Stanford Graduate School of Business is coming to Bangalore with Ignite-Bangalore program. Read more about the event and register to attend here.
Engineering education in India has been plagued with the quantity v/s quality battle in recent years. The widening gap between the quality of education at the IIT’s, India’s premier engineering institution, which only produces a handful of the total number of engineers we see every year and other colleges is considered to be beyond doubt. Dr Swami Manohar and Dr V. Vinay, both engineers and academicians turned entrepreneurs, have decided to tackle this issue with their initiative, JED-i. JED-i offers a supplemental programme which works in tandem with college education and conducts the annual engineering project challenge, which gives final year students the opportunity to showcase their innovative engineering projects.
Acknowledging the relevance of the initiative and the efforts of the two academicians, Accel Partners made an investment into JED-i in 2012.
We caught up with Dr Swami Manohar and Dr Vishwanathan Vinay to understand how and where it all started. Excerpts:
YS: Hello, Dr Manohar and Dr Vinay. It's a pleasure talking to you about JED-i. Lets start from the beginning. Can you tell us about your impetus to start this programme?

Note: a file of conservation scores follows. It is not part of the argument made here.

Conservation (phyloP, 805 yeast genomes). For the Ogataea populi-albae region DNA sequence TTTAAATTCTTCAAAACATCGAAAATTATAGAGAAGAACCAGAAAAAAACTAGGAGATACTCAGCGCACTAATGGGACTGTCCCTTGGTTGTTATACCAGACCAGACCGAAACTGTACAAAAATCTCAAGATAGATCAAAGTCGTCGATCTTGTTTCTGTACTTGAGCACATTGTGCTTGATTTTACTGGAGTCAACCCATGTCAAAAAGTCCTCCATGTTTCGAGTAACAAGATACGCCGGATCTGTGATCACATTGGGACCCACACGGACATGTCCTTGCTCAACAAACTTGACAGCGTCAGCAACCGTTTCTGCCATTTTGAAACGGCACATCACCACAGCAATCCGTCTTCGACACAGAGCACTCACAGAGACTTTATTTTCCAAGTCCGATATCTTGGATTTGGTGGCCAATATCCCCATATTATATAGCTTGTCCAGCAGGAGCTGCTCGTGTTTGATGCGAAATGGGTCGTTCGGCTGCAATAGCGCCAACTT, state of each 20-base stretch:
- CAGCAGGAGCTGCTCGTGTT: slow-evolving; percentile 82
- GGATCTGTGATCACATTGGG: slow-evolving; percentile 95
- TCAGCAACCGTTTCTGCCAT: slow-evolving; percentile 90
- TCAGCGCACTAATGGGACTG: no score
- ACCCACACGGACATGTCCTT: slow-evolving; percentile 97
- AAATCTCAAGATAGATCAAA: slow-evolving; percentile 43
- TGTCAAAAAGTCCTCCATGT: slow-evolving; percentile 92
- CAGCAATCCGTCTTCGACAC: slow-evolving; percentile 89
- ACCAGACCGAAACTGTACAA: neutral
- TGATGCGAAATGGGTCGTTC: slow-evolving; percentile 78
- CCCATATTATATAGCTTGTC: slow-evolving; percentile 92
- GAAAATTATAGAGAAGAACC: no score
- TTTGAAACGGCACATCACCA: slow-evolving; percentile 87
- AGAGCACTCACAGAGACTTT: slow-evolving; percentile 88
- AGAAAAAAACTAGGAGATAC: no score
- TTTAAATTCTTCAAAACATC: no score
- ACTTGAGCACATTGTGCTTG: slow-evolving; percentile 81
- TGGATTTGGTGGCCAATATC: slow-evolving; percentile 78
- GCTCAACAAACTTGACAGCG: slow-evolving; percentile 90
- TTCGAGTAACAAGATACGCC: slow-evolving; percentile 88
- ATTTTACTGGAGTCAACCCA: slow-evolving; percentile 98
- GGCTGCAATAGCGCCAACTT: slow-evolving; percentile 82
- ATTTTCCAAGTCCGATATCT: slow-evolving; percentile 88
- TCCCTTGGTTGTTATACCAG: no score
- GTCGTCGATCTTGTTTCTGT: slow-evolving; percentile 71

Dr Manohar: Our own background was the impetus. Being teachers, it was most apparent to us that the quality of engineers in our country is deteriorating. The problem is with our education system, where all the focus is on the grades. And colleges don’t have the autonomy to decide for themselves, they merely follow the university. Engineering is about solving problems, building products. In the academic context, this joy is completely lost and we wanted to address that.
Dr Vinay: Few months into engineering colleges, most students loose interest in the subject. We want JED-i to be the answer to those students, whose passion for the subject and ability is often crumpled by the system which university imposes.
YS: Can you tell me a little about the college programme?
Dr Manohar: The programme is targeted at first year students. In the first year, the energy level and enthusiasm of the students is very high. That is when they are not yet colored by ‘specializations’ or afflicted by fatigue and dejection of the education system. The scope of engineering is very vast and it can’t be cramped in 4 years, which the current education system does. In that method, emphasis can never be understanding the concepts. That is what we are targeting to change. With our programme, we want students to discover the ‘joy of engineering’. And with concepts being at the centerstage, we are hoping to teach students to ‘think like an engineer’ so they can apply the knowledge they gain, innovatively and in any situation.
YS: Why was it important to collaborate with colleges?
Dr Manohar: Like I mentioned, the whole education system is corrupted. It is difficult to change the system without being part of it. Approaching colleges to introduce the programme was important for a couple of reasons. Firstly, it was the best way to create awareness about the the programme and easy to gain traction. The students would also value a programme more when it comes recommended by the management of their colleges. Besides, it also gives us access to the college infrastructure.
YS: An efficient programme like JED-i would glorify the problems with the education system. How easy has it been then to find willing partners in colleges?